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Cal MBB: End of season shooting splits

What insights can we glean from offensive and defensive shooting splits and efficiency numbers for the 18-19 season?

NCAA Basketball: Washington at California
Dunks good, other shots less good. #analysis
Darren Yamashita-USA TODAY Sports

Welcome to limbo!

The 18-19 Cal MBB season is over. There may or may not be a new head coach next season, but there has been exactly zero relevant information in the media indicating whether or not Jim Knowlton is leaning towards staying the course or bringing in a new regime. News could break today or three weeks from now. Nobody knows.

As a way of killing time until we know the future direction of the program, I’m going to spend some time sharing some shot type splits that all of you may or may not find interesting. These numbers will provide a more concrete description of what Cal attempted to do on offense and defense from a style perspective, as well as describe what Cal was or wasn’t able to do successfully.

A few caveats about this data before I attempt some rudimentary breakdowns:

  • This data isn’t strength of schedule adjusted, which means that the national rankings shouldn’t be treated as gospel. While the Pac-12 was quite down this year, Cal still played a schedule somewhere between 60 and 75 toughest in the nation depending on your preferred metric.
  • All of the data can be found here if you want to play around with the tables. It’s based on play-by-play data, which isn’t always 100% reliable.
  • The national rankings range from 1 (best) to 353 (worst) but sorts differently depending on the split. The website ranks these stats such that attempting a high percentage of dunks, shots at the rim, and threes are good, whereas attempting a high percentage of ‘other 2s’ is bad. So when you see that Cal ranks 313th in frequency of ‘other 2s’ attempted, that means that they take lots of those types of shots, and that’s a bad thing.

All of these numbers are pulled from, an advanced stats compendium I recently discovered and have spent too much time clicking through. Enjoy?

Offensive splits


  • Cal isn’t super efficient at any shot type, but to the extent that Cal has a strength, it’s 3 point shooting. While Cal’s distance shooting came sharply back down to earth in conference play, Cal has at least three solid or better 3 point shooters.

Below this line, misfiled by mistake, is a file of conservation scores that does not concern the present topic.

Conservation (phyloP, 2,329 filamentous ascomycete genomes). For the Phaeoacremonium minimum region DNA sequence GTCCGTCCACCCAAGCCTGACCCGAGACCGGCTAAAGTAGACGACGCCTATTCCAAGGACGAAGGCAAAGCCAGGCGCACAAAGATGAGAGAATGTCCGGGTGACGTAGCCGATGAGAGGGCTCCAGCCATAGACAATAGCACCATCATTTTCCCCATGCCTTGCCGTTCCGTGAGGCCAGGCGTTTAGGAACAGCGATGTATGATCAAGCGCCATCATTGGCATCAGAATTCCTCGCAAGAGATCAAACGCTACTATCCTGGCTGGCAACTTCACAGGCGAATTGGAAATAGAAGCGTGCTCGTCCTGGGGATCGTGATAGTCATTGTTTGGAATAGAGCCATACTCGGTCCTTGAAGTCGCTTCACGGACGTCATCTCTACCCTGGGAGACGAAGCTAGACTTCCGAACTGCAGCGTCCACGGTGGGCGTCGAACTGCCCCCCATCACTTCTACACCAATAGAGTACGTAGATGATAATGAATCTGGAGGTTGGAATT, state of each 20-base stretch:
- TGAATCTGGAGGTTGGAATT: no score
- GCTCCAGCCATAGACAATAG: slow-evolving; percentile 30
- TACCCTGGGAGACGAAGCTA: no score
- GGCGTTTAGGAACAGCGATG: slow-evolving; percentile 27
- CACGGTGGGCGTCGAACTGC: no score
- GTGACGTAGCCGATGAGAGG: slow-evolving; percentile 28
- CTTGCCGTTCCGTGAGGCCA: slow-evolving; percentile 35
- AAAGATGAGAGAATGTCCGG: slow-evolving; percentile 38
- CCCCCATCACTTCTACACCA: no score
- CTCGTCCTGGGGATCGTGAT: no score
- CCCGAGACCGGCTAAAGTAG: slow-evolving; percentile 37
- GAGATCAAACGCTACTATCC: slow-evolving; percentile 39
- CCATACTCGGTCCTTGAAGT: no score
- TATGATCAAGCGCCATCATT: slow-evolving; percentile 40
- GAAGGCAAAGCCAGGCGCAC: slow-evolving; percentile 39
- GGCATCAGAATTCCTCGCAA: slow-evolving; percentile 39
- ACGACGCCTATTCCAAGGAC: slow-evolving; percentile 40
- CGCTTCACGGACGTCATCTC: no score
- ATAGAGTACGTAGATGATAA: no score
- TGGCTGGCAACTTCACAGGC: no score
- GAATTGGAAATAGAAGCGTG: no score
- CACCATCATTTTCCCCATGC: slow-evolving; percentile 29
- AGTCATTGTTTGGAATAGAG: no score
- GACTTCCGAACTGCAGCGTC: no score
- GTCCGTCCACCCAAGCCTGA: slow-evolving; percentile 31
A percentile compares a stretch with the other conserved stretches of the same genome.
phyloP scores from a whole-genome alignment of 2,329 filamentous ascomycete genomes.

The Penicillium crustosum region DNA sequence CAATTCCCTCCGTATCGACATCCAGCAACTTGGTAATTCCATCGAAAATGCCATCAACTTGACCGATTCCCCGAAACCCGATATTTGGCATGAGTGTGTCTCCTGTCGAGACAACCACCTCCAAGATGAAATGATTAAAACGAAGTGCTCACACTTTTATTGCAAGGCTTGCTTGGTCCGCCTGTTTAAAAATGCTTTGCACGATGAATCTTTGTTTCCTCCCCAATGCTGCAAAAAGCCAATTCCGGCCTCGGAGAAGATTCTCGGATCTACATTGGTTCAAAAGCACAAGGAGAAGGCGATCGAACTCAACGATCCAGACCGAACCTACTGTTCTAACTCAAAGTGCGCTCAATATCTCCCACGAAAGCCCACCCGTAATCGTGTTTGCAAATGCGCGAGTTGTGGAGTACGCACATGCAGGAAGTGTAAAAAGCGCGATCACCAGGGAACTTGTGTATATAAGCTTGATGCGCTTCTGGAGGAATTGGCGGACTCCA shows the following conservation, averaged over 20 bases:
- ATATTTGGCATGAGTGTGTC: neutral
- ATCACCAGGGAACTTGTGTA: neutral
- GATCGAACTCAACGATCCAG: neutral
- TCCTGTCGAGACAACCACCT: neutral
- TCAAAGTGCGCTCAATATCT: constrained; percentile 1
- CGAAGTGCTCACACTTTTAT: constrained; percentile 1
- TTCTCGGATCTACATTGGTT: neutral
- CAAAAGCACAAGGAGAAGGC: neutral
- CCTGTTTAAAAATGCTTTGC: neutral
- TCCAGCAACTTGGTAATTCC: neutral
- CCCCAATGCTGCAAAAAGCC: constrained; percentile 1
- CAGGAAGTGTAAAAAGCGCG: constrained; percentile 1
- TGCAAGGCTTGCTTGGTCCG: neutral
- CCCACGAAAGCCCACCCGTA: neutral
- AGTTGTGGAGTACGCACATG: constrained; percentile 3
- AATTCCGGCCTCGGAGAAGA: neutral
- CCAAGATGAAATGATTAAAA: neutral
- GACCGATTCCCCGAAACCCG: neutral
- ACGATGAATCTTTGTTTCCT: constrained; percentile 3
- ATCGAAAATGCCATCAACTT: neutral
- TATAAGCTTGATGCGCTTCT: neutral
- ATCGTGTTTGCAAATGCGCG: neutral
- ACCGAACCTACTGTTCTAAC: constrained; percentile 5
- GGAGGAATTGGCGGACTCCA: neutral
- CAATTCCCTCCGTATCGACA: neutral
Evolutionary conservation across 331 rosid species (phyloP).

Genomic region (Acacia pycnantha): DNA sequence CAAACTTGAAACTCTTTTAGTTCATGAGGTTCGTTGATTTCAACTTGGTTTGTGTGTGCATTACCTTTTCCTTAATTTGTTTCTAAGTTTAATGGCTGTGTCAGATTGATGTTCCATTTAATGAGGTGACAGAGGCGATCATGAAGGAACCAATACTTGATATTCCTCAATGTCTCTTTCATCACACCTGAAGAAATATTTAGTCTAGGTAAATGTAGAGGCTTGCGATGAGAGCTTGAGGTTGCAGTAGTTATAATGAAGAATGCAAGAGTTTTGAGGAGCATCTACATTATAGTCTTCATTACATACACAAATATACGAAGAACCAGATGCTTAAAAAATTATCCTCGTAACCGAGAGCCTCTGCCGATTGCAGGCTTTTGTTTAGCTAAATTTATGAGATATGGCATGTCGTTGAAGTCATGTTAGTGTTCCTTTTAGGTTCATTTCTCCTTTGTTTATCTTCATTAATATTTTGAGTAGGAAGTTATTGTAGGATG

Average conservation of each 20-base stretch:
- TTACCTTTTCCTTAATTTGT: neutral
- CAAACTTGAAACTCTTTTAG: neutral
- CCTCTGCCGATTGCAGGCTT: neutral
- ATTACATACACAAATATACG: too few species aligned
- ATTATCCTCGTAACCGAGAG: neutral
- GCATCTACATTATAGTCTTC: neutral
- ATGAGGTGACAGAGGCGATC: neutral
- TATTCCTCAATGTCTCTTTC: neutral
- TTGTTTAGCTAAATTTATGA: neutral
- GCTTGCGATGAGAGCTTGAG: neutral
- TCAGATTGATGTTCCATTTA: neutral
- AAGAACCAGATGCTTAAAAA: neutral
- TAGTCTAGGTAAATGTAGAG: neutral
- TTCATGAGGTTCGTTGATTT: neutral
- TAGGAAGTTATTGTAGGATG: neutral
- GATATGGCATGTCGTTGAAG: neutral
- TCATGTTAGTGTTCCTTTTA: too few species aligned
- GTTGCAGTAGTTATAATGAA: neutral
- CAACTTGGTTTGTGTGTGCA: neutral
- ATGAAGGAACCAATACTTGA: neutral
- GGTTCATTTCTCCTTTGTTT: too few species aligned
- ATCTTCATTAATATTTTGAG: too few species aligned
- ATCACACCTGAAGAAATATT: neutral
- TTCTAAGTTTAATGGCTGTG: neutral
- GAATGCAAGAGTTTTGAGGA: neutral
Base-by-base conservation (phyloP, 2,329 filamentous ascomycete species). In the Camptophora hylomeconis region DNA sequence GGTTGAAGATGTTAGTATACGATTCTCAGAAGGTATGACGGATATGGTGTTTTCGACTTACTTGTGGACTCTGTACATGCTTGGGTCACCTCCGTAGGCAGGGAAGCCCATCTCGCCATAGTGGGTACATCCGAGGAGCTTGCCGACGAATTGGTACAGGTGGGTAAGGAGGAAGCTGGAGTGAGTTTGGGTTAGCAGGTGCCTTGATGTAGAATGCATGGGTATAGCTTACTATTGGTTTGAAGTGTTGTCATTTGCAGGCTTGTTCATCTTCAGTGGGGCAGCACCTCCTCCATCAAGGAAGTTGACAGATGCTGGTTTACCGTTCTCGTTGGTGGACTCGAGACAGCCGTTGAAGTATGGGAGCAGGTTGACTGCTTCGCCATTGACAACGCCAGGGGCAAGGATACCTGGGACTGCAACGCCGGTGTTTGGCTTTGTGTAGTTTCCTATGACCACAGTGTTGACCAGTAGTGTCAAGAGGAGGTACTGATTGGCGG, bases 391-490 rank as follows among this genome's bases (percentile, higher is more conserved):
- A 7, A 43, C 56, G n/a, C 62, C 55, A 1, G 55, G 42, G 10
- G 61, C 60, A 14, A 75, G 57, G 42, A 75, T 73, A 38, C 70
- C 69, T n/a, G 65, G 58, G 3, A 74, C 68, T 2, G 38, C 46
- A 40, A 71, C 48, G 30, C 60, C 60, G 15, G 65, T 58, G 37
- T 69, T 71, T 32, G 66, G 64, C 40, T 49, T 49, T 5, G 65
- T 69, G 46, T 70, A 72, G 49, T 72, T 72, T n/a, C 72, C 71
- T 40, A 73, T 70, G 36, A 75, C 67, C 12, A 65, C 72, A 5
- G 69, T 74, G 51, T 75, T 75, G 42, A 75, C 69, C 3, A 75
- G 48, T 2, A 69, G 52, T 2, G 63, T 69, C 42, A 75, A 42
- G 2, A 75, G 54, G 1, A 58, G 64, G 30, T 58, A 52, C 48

• Last year, it didn’t make any sense for Cal to take 3 pointers, so the Bears attempted them at a rock bottom rate. So while Cal’s rate of attempted 3 pointers did rise a lot this year, it’s still at a rate solidly below the national average. And based on what Cal was successful at, it’s hard to argue that Cal should be taking them much more often.
  • Cal’s finishing skills are iffy, but considering Cal’s inexperience and lack of elite size and/or athleticism, that’s not the worst rate of success at the rim. Still, that’s an area that will need to improve next year as freshmen become sophomores and sophomores become juniors.
  • Cal’s rate of ‘other 2s’ is still unreasonably high, but I’m honestly not sure how much of that is by design (these are the shots we want!) vs. necessity (these are the shots we have to take for lack of option). It’s a rough combo because Cal was particularly inefficient at these shots, actually shooting worse on 2s away from the rim than they did from behind the 3 point line. That’s the kind of combo you need to have a bad offense despite excellent turnover avoidance and solid foul drawing/foul shooting numbers.
  • The truly tough analytical question: What, if anything, do these numbers say about Cal’s talent level vs. coaching strategy. Does Cal struggle to finish at the rim because they generally lack size, or is this a reflection of an offensive scheme that struggles to earn clean looks inside? The answer is probably both, but meting out credit/blame is a difficult task.



  • It’s hardly some sort of cosmic revelation, but Cal’s defensive collapse from bad to awful from 2018 to 2019 is probably most explained by the loss of Marcus Lee and Kingsley Okoroh’s rim protection. The percentage of dunks/shots at the rim allowed were nearly identical, but not having Marcus and King around turned blocks into shots that made it to the hole, or turned tougher layups into dunks.
  • You can also see the impact of Cal’s decision to play a tighter zone that allows more space on the perimeter - an increase in the rate of 3 pointers allowed, and a better job of contesting other 2s. These numbers do look ugly, though to be fair they don’t reflect the other advantage of that scheme - increased turnover creation.
  • Cal’s ability to make major strides on defense might very well hinge on either the development of Connor Vanover as a rim protector, or the ability of the coaching staff to attract a big man transfer. Playing a tight-to-the-interior zone was the right choice for the short term, but long term Cal desperately needs to be able to extend their guards out to contest shooters with a big behind them that can be trusted.

I might have another post later on if I manage to pull more nuggets of interest, but this is a first step to go beyond the basic numbers already available as we try to look at what went wrong this year and whether or not there are real reasons for optimism next year.

Or AD Knowlton will make a decision and we can talk about that instead. Either way.